Let Microsoft StyleCop tame your wild C#

StyleCop 4.3 is a means to analyze C# source code to enforce a set of style and consistency rules.

The SDK documentation for StyleCop 4.3 recently became available for download on the MSDN Web pages. StyleCop analyzes

C# source code to enforce a set of style and consistency rules, according to author and StyleCop creator Jason Allor. He has provided a detailed discussion on "How to integrate the StyleCop tool into an MSBuild based build environment." In fact, StyleCop can be run from inside of Visual Studio or integrated into an MS Build project.

To be more specific, StyleCop is really a rules-definition and processing environment that can apply what's in its rules base to C# source code to which it is applied. To be sure, you will also find a sizable pre-defined set of rules for C# from Allor and others that are ready to be put to work, including:

›Enforce a sort order on C# directives
›Require standard summary text for constructors and destructors
›Require explicit parentheses in arithmetic and comparison expressions to add clarity
›Require String.Empty rather than using the empty "" expression
›Require explanation message text in debug asserts
›Require justification text in Code Analysis suppressions
›Enforce use of built-in type aliases for int, string, float, and so forth
›Require a blank line between elements
›Disallos blank lines at the top or bottom of documentation headers
›Disallow empty static constructors; and
›Disallow empty unsafe, lock, checked, and unchecked statements.

In addition, StyleCop provides facilities to allow developers to define and apply their own style rules, and to manage code presentation and layout. StyleCop is NOT part of the Visual Studio Code Analysis suite, and its focus is on code style and consistency rather than syntax and semantics.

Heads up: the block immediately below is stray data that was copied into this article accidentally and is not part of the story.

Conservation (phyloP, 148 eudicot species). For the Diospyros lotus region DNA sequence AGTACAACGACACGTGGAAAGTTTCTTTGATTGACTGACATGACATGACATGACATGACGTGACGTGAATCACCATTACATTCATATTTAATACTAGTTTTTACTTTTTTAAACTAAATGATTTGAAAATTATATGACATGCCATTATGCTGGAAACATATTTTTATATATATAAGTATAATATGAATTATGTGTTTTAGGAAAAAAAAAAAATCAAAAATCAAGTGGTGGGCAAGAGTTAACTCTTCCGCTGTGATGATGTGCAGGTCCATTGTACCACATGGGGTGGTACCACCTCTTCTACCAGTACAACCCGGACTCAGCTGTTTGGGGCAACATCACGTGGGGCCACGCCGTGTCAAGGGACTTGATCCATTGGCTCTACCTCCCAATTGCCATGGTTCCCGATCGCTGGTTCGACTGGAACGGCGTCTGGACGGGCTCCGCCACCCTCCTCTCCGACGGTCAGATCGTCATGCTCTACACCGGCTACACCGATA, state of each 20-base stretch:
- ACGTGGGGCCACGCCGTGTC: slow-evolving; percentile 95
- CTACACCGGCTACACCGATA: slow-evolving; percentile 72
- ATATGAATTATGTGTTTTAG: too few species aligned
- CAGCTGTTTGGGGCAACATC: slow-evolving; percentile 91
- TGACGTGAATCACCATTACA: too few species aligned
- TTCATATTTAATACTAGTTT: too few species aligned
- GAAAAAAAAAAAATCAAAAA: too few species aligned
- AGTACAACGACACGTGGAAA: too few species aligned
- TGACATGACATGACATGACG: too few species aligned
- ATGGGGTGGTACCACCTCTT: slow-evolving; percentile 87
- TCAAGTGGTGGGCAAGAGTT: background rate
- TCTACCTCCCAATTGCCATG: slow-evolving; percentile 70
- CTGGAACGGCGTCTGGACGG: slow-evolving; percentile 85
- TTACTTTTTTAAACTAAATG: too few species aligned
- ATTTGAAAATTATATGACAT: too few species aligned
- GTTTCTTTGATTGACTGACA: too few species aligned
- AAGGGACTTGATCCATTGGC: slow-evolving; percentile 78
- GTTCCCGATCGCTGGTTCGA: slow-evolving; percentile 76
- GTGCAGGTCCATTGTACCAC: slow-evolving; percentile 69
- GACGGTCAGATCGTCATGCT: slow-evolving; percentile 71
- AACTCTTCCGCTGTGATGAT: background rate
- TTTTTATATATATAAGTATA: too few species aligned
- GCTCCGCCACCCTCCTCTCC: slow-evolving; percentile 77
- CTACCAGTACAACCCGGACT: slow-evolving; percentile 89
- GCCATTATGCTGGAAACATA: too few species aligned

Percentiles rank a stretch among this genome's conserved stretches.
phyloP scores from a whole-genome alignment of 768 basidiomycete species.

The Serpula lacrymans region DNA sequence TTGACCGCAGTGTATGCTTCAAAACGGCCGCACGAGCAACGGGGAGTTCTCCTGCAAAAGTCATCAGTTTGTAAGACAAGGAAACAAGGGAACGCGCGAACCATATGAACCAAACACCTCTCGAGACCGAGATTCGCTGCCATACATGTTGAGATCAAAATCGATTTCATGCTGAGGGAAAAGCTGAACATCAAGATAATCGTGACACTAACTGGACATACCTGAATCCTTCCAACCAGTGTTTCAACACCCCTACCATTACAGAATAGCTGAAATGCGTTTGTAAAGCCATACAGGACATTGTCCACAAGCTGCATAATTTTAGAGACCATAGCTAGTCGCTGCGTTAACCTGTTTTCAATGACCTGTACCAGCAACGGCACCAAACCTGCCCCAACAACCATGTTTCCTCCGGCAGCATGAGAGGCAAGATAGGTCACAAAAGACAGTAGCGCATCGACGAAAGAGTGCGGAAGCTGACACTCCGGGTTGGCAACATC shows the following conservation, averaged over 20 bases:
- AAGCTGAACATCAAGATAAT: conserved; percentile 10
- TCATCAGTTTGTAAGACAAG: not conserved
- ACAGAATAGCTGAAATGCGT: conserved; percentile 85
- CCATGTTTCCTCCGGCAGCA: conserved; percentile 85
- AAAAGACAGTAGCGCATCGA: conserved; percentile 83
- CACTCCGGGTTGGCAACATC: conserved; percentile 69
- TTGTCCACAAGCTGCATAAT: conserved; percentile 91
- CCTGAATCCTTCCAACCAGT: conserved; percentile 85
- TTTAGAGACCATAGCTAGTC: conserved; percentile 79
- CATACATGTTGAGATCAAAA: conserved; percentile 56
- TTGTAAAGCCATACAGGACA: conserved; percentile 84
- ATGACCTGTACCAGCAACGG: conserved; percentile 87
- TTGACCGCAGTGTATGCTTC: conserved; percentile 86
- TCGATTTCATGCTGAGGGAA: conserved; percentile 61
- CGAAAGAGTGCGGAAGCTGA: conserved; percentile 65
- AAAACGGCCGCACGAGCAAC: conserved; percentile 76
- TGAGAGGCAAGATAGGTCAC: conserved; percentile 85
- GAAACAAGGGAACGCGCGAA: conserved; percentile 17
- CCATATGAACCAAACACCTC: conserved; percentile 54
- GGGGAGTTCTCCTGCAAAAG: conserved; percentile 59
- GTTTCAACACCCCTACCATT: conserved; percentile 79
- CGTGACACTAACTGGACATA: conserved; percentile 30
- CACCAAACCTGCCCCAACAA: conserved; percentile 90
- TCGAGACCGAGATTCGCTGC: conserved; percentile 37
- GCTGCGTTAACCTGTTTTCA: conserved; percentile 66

The SDK documentation is where you'll find the extensibility interface for StyleCop defines, along with examples of custom rules. These documents also explain how to plug StyleCop into the processing chain for command-line based build tools of various kinds. And finally, you can download a compiled help file (.chm) that documents all the default rules built into StyleCop, to help you understand in detail what's already available, and what kinds of changes or additions you might wish to make.

Anybody who's working with C# will probably find StyleCop of at least academic interest, if not an immediate candidate for their development toolset. This goes double for those building C# constructions inside Visual Studio.

Related StyleCop Info
StyleCop SDK documentation - StyleCop SDK documentation - Code.MSDN
How to integrate the StyleCop tool into an MSBuild based build environment - MSDN

Ed Tittel is a writer and trainer whose interests include XML and development topics, along with IT Certification and information security.


This was first published in September 2008

Dig deeper on Visual Basic and C# development skills

0 comments

Oldest 

Forgot Password?

No problem! Submit your e-mail address below. We'll send you an email containing your password.

Your password has been sent to:

SearchCloudComputing

SearchSoftwareQuality

SearchSOA

TheServerSide

SearchCloudApplications

Close